Asia, particularly China and India, has pioneered digital economy and identity platforms, which have provided a fresh tail-wind to the region’s economy. This is in jeopardy since a “splinternet” will see the emergence of competing standards in the digital space.
All of this is at risk because of the US-China stand-off, which originated as a technical dispute on how to scale back China’s burgeoning trade surplus and has since become a geopolitical contest between an incumbent and emerging power.
What can Asia do to stem this tide of ill-will? For one, countries like Singapore are doing the right thing by speaking up and telling Beijing and Washington that the dispute should be resolved amicably, and countries should not be forced to take sides.
For many businesses, the nightmare scenario would see a splintering in the region’s supply chains into competing China and US-centric spheres of influence. With Google under pressure from Washington to stop supplying its Android operating system to Huawei, this worst-case situation may be an uncomfortable reality very soon. Two competing supply chains in the region will limit economies of scale, reduce product innovation and efficiencies, and force countries to make “invidious choices” between China and America, as Balakrishnan put it.
Asia could also take steps to boost domestic demand and consumption and gradually reduce its dependence on GIT as the dominant economic model. This is easier said than done in smaller countries who are heavily dependent on trade – Vietnam, Malaysia and Thailand are particularly vulnerable. Continent-sized economies like China, India and Indonesia are less trade dependent and have access to large domestic markets to tide over any disruption in trade and investment.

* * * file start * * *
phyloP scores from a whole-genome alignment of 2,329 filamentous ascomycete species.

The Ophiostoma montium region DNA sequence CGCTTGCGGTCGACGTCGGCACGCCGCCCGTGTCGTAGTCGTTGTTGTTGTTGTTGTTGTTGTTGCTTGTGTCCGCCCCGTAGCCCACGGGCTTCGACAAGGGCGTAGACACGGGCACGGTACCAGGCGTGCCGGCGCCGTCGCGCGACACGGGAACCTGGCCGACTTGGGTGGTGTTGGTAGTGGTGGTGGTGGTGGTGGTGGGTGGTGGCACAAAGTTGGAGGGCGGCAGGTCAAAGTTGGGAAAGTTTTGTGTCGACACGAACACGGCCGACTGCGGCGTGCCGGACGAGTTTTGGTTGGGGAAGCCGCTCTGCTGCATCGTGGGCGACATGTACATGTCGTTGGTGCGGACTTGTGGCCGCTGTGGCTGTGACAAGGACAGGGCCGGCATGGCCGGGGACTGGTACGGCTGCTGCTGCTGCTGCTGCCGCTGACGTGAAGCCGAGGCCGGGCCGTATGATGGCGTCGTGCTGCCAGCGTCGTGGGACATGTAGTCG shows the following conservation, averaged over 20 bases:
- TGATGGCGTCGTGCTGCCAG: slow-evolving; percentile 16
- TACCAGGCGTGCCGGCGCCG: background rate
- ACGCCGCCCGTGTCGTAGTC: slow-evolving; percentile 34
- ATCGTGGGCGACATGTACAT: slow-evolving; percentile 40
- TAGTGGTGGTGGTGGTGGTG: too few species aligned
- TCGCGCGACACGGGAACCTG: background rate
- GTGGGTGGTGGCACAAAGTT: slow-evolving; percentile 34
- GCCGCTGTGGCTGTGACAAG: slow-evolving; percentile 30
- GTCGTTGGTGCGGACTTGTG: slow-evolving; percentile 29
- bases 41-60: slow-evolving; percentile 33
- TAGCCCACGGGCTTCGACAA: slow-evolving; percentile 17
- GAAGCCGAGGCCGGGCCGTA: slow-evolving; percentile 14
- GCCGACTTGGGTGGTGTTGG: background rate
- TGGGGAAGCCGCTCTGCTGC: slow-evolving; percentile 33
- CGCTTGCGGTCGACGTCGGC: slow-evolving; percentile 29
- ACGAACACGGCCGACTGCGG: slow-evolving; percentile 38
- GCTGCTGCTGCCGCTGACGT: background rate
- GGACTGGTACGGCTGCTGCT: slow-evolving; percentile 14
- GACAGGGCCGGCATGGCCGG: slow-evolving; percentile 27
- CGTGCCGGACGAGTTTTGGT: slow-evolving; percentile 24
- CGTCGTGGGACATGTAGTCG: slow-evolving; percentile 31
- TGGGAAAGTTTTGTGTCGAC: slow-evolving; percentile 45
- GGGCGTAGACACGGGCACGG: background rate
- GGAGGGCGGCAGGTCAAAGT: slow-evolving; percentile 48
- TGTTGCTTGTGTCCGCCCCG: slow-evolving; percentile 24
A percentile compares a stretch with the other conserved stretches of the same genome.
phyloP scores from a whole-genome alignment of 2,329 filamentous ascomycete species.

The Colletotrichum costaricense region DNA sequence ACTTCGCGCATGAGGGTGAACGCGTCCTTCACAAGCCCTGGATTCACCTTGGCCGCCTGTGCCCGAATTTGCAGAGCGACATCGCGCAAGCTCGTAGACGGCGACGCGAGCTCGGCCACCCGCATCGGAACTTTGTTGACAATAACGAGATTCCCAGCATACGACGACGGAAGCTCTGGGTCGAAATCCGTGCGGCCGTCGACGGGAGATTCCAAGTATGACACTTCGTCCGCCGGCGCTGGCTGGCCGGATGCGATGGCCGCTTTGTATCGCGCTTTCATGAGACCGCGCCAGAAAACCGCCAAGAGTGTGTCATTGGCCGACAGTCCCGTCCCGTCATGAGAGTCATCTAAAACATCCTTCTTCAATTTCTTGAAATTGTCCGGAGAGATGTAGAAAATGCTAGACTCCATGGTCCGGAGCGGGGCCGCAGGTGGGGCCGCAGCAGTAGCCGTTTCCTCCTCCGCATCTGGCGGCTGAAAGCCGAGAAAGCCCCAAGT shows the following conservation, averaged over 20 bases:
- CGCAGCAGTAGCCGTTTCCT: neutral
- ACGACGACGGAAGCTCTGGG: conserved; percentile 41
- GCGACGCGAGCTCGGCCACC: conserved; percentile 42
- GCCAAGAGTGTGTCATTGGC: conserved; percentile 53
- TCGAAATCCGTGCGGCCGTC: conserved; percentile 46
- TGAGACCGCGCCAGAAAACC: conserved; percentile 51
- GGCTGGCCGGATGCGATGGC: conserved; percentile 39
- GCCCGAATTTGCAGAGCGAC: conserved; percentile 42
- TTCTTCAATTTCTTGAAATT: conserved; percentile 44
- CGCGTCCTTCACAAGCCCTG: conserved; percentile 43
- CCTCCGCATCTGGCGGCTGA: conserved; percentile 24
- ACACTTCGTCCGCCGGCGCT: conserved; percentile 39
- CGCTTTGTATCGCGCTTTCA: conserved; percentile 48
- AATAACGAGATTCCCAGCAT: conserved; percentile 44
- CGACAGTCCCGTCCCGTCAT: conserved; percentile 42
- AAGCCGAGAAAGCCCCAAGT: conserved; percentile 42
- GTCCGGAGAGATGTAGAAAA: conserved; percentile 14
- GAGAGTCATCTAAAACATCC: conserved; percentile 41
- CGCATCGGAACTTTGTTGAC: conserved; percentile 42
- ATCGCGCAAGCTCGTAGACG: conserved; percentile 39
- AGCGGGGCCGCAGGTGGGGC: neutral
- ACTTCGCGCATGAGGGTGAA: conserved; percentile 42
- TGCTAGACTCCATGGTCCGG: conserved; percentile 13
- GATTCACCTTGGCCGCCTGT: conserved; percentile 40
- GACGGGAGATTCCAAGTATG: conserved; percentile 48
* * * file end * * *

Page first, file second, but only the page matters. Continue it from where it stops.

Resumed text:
Some Asia boosters argue that this is the time for the region to stand on its own feet. They point out that intra-Asian trade is expanding fast and that the region over time will be able to become a source of global demand, the traditional role played by the fabled American consumer.
This is fanciful talk for two reasons. First, much of the growth in intra-Asian trade is because of the robustness in the region’s supply chains. Malaysian components make their way to China for final assembly of the iPhone. Without this factor, it is an open question whether the region will see much growth in trade. Second, despite having Confucian values of thrift, Asians are proving themselves to be profligate consumers. They are not yet on the scale of Americans and perhaps will never be. To think of Asia suddenly emerging as a source of global demand to absorb any damage caused by the US-China impasse is at best an aspiration for the future.
In the end, Asia’s very openness makes it extremely vulnerable to tectonic shifts in the global economy. With the real possibility that the tensions between China and America could escalate further and run even into the next administration in Washington, the solution for the region – South, Southeast and North Asia – is clear: Countries must deepen integration to insulate themselves against what looks to be a prolonged heated battle between the two biggest economies in the world.
Vasuki Shastry is Associate Fellow in the Asia-Pacific Program of Chatham House, the Royal Institute of International Affairs. A former journalist, he has previously worked for the International Monetary Fund (IMF), the Monetary Authority of Singapore (MAS), and Standard Chartered Bank, where he was global head of public affairs and sustainability. This was written for AsiaGlobal Online, a publication of the Asia Global Institute, a thinktank at the University of Hong Kong. Reprinted with permission.